Work against a limit Using a timer keeps you focused and reassures you that you only have to keep up this uncomfortably fast pace for a short period of time. You can do anything for 5, 10, or 20 minutes. Write for the full time allotment, and stop as soon as that timer rings. In order for your mind to get comfortable with free writing, you have to strike the bargain with yourself: I’ll write for 20 minutes at an accelerated pace but only for 20 minutes.

    If you get to the end of an idea, ask yourself a new question. Sometimes you’ll reach the end of a particular thought, hit the “.” key, and not know which way to turn. This is free writing, though. You’re not required to write in a linear, logical pattern. Pick a new question, a new thought, a new problem, and just keep writing.

    The habit of free writing could transform your writing life.

    Certainly, you could use free writing to get through a writer’s block, but if an exercise is beneficial, why not make it a habit? If free writing really can help you make associations and generate ideas that otherwise might not bubble up to the surface of your mind, then perhaps you should practice free writing on a regular basis.

    Levy is actually a business consultant. Yes, he writes, but he primarily uses free writing to help his clients work through problems in their sales, management, and organization problems. In the business world, his free writing techniques are becoming something of a phenomenon, known for helping individuals harness innovative business ideas.

    This promise that free writing could help in many different areas of life spurred me on to embrace free writing as a habit. At least once a day, I set my iPhone timer to 10, 15, or 20 minutes and allow myself to just free write. I find that I’m generating ideas and working through problems related to everything from writing, business, and family. Sometimes I didn’t even recognize that there was a problem, but the free writing helped me grasp both the problem and a variety of solutions.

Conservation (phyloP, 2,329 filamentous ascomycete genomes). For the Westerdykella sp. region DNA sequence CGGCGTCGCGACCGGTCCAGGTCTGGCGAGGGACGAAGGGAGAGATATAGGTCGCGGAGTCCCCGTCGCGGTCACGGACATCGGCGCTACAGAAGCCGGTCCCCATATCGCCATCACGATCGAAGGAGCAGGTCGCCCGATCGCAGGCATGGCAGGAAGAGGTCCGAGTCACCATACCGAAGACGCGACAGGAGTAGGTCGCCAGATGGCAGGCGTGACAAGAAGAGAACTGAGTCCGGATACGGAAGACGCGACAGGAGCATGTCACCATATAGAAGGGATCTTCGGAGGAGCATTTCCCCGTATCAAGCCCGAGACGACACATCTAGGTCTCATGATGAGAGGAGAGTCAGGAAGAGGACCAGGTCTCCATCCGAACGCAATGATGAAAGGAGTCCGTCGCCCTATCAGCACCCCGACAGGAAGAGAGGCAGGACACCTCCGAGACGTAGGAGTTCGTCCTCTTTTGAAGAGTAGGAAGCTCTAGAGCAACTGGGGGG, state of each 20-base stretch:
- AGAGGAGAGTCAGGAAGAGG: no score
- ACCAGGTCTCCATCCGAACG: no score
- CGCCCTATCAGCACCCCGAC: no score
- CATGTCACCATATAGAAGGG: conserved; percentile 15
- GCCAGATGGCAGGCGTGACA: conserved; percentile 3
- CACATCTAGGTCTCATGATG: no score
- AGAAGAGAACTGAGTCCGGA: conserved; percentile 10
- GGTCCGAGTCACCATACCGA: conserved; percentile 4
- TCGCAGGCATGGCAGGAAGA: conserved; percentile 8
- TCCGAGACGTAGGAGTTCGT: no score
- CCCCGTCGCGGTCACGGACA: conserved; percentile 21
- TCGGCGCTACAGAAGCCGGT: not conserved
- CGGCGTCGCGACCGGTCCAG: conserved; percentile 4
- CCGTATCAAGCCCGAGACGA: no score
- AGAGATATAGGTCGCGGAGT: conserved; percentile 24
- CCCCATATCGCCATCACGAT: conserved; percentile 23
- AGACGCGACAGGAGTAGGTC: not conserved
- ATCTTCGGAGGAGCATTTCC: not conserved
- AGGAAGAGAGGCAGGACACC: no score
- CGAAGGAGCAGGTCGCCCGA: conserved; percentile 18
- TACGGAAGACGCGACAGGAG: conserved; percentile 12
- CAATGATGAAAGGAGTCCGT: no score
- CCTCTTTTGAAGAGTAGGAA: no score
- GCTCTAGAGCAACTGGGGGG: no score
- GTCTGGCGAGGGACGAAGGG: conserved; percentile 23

What if free writing every day could help you see all aspects of your own life, including your writing life, from an entirely new, innovative perspective? I’d say it’s worth a shot.

    Try free writing now.

    Go ahead. You spent 5-10 minutes reading this article. How about 10 more minutes of free writing? Instead of clicking over to Facebook or another blog, close all your windows and set a timer.

    If you need a prompt here are some of my favorites:

    “If I didn’t have to work, I’d…”

    “I threw a stone, and it landed…”

    “I remember…”

    “I’d love to learn about…”

    “The simplest thing I could do to make a difference would be…”

    “You know what I’d like to do again? …”

    “I opened the door…”

    Delve deeper into free writing.

    If this article has piqued your interest, you should definitely read the whole book. Levy has a wealth of insights into the practice of free writing that have convinced me to rearrange my writing life. He details an ingenious system for creating a work flow so that your short sessions of free writing can funnel into your long-term writing projects and into publishable pieces. Check out the book here: Accidental Genius: Using Writing to Generate Your Best Ideas, Insight, and Content

    What about you?

    Have you ever tried this kind of free writing before? Are you inspired to try now? Give it a go, and let me know how you like it in the comments below!

    (Look at that rhyming, right off the top of my free-writing infused head. That's right. And now please feel free to laugh and shake your head at me. But DO leave a comment. :)